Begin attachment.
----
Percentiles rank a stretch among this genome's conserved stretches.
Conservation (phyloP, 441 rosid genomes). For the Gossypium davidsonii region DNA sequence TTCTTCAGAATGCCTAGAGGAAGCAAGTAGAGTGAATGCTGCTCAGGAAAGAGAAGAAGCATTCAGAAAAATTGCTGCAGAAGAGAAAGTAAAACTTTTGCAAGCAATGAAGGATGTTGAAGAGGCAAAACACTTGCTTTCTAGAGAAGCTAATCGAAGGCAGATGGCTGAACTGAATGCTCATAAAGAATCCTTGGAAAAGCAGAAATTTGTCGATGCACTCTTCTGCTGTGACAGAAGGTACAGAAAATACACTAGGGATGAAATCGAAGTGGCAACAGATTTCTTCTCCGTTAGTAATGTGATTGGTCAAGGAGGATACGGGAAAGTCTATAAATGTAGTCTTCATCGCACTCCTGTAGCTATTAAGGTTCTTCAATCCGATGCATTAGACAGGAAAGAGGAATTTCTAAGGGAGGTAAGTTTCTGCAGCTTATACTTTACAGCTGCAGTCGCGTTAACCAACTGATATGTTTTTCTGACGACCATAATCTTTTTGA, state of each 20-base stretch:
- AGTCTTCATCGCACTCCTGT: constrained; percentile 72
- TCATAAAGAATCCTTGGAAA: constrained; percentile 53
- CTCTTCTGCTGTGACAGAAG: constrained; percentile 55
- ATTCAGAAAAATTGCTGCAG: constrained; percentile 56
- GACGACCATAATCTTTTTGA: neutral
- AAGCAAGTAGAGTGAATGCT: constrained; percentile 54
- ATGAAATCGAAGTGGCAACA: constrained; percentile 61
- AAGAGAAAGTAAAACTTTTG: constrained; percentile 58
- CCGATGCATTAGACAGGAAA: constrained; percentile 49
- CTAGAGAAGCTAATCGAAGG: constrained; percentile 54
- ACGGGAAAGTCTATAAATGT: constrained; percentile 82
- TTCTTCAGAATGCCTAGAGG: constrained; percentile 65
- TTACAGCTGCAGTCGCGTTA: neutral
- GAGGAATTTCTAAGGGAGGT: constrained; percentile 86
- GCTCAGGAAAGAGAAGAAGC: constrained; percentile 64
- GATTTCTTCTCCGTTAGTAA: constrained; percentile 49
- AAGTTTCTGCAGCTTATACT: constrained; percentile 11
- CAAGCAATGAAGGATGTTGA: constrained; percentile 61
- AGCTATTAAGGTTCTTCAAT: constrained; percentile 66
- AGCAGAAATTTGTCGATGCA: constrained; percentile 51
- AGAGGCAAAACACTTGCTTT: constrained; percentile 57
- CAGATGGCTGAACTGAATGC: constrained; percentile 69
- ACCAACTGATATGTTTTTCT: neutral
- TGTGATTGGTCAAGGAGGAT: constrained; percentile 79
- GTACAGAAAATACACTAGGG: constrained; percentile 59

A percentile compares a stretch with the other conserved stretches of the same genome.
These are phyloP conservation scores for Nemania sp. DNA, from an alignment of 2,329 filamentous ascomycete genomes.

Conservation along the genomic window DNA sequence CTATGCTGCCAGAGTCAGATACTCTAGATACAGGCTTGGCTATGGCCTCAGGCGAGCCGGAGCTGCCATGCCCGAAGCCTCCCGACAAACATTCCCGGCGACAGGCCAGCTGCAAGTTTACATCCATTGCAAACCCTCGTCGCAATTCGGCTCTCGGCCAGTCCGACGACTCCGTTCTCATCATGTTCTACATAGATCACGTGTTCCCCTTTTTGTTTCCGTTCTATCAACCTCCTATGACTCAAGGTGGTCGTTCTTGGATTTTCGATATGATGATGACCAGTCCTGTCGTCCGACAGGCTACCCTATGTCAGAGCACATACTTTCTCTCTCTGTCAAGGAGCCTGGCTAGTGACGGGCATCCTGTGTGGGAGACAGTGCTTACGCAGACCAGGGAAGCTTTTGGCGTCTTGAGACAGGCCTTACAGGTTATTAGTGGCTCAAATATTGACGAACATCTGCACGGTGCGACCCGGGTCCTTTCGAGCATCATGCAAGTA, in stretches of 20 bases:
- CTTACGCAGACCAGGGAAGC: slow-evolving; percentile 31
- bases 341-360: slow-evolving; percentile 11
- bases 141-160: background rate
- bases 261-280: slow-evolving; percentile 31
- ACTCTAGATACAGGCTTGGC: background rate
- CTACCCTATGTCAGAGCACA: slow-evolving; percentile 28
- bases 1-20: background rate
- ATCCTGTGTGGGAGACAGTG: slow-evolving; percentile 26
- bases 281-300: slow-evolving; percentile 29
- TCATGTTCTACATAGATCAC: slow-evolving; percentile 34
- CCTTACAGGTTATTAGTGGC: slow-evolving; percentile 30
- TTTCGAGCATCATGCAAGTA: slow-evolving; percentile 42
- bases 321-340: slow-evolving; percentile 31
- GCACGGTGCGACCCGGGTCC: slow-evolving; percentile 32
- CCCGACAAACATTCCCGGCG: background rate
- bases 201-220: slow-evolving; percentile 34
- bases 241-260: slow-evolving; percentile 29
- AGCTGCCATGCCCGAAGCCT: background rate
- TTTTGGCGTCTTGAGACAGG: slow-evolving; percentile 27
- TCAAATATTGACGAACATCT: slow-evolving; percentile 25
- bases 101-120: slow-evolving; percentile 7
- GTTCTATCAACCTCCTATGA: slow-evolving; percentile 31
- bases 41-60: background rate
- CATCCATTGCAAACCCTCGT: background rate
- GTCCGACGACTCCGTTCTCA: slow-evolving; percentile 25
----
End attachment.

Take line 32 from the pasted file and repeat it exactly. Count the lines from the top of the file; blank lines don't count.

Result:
- bases 341-360: slow-evolving; percentile 11